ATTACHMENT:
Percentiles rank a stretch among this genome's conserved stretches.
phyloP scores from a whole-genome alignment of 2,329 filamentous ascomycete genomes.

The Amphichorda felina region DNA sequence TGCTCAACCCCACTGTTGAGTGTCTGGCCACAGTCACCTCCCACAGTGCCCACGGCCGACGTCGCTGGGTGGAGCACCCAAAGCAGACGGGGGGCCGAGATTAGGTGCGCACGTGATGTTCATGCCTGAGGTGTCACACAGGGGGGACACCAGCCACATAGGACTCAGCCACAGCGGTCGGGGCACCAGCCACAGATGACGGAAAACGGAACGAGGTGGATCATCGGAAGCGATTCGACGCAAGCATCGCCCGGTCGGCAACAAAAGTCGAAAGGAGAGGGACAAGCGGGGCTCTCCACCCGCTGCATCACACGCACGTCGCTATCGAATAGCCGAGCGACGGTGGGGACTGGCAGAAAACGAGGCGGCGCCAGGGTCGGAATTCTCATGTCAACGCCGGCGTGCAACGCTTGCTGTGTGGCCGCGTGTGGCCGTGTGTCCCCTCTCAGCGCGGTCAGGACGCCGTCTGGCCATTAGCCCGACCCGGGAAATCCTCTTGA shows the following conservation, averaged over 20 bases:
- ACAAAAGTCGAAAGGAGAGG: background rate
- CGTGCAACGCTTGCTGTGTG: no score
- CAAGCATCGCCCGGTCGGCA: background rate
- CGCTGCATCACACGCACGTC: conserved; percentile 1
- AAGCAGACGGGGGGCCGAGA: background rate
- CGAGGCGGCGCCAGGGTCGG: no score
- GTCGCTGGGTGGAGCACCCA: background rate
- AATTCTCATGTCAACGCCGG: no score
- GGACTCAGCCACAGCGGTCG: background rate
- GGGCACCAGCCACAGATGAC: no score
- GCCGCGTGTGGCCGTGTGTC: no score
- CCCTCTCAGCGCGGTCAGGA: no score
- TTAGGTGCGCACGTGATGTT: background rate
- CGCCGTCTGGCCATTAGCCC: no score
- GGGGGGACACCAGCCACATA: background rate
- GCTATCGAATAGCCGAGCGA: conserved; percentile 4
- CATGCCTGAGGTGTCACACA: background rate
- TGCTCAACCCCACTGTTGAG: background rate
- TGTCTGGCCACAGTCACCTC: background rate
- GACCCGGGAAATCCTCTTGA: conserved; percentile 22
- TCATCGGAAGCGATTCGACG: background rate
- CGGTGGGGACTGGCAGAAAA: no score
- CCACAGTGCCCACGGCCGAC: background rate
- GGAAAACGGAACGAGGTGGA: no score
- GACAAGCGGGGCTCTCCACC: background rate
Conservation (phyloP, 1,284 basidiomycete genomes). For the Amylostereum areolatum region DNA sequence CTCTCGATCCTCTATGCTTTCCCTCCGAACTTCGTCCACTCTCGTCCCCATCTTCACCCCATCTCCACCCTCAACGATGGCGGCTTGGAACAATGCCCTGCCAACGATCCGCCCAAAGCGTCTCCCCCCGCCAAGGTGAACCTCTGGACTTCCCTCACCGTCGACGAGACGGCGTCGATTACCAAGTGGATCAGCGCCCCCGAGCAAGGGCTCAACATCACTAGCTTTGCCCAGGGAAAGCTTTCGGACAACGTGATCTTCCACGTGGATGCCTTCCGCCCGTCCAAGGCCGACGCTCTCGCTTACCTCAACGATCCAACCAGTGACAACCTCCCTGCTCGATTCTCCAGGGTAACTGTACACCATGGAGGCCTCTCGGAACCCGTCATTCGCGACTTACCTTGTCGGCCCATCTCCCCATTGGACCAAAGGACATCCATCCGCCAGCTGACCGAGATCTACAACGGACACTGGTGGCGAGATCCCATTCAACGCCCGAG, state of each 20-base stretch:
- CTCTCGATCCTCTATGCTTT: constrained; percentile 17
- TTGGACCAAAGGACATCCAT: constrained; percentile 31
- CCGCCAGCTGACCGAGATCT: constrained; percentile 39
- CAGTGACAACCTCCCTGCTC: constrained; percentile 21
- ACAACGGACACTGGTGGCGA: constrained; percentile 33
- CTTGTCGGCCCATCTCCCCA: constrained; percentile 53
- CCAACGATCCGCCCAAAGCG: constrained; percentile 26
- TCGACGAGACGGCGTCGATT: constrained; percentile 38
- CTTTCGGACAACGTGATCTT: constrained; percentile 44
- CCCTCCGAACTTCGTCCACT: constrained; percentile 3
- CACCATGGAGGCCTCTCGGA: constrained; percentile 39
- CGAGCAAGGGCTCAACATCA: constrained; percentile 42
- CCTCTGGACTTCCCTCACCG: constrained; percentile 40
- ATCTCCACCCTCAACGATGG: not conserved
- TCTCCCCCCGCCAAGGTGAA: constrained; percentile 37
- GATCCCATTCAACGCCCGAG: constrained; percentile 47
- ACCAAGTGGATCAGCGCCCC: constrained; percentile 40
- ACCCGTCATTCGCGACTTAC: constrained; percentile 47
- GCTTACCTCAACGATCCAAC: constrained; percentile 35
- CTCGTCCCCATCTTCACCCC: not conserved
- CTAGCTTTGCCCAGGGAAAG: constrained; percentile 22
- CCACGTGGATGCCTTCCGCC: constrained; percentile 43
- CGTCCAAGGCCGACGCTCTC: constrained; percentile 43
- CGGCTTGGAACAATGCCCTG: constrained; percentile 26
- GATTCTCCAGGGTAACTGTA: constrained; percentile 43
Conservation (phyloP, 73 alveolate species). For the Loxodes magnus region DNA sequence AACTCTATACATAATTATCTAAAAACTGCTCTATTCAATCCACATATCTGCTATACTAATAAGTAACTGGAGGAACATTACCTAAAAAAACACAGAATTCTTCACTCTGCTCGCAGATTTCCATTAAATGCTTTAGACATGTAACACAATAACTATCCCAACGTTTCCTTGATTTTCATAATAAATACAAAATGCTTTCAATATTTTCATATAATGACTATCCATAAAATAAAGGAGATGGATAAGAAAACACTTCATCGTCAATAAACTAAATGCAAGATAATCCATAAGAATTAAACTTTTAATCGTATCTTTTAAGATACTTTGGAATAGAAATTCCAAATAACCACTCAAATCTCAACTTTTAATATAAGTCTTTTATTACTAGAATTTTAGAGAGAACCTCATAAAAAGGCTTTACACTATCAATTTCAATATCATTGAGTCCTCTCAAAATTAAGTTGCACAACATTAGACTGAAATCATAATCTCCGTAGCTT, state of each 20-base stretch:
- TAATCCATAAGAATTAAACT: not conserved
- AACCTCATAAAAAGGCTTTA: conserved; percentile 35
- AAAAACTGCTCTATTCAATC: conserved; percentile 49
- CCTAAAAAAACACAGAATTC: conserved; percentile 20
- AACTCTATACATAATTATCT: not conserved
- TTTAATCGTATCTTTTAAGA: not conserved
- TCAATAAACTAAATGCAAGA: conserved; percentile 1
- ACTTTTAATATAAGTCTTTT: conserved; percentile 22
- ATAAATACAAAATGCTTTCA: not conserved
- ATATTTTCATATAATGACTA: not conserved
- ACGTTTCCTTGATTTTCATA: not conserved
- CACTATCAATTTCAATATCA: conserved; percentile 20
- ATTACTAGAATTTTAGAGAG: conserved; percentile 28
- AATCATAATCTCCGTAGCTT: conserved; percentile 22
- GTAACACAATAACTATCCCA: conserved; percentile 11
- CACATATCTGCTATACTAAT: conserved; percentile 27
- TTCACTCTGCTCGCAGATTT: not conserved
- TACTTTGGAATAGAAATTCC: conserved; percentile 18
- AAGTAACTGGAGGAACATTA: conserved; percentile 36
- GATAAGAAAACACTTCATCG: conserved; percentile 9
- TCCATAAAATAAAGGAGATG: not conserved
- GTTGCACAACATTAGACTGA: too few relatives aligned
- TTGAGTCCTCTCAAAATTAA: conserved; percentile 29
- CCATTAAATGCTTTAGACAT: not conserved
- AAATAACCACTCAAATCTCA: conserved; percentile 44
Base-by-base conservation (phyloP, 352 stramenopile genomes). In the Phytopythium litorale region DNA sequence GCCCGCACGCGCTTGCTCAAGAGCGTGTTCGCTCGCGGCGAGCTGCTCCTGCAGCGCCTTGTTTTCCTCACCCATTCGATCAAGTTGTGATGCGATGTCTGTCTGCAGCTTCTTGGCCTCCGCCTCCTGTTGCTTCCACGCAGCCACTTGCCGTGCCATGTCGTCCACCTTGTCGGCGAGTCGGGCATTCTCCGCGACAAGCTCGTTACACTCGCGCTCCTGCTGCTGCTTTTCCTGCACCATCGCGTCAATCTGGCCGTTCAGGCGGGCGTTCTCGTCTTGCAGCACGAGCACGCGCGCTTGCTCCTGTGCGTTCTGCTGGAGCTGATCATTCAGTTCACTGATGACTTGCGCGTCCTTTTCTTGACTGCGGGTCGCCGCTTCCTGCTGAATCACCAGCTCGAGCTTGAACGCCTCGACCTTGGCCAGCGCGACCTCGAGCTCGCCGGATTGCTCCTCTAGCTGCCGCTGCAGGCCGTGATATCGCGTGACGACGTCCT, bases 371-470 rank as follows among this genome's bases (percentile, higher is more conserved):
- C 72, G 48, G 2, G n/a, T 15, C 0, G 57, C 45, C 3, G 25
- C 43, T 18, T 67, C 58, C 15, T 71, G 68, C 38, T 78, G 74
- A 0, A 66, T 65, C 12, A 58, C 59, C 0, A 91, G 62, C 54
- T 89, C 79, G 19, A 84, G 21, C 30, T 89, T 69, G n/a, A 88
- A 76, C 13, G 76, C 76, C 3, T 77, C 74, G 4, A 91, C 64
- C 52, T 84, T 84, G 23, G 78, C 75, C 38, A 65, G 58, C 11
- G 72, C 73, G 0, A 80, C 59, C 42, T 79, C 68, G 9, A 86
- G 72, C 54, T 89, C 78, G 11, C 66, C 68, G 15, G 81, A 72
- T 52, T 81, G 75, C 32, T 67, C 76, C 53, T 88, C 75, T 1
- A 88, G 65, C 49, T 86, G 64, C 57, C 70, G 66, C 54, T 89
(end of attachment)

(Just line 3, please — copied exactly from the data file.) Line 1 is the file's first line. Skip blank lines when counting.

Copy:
The Amphichorda felina region DNA sequence TGCTCAACCCCACTGTTGAGTGTCTGGCCACAGTCACCTCCCACAGTGCCCACGGCCGACGTCGCTGGGTGGAGCACCCAAAGCAGACGGGGGGCCGAGATTAGGTGCGCACGTGATGTTCATGCCTGAGGTGTCACACAGGGGGGACACCAGCCACATAGGACTCAGCCACAGCGGTCGGGGCACCAGCCACAGATGACGGAAAACGGAACGAGGTGGATCATCGGAAGCGATTCGACGCAAGCATCGCCCGGTCGGCAACAAAAGTCGAAAGGAGAGGGACAAGCGGGGCTCTCCACCCGCTGCATCACACGCACGTCGCTATCGAATAGCCGAGCGACGGTGGGGACTGGCAGAAAACGAGGCGGCGCCAGGGTCGGAATTCTCATGTCAACGCCGGCGTGCAACGCTTGCTGTGTGGCCGCGTGTGGCCGTGTGTCCCCTCTCAGCGCGGTCAGGACGCCGTCTGGCCATTAGCCCGACCCGGGAAATCCTCTTGA shows the following conservation, averaged over 20 bases: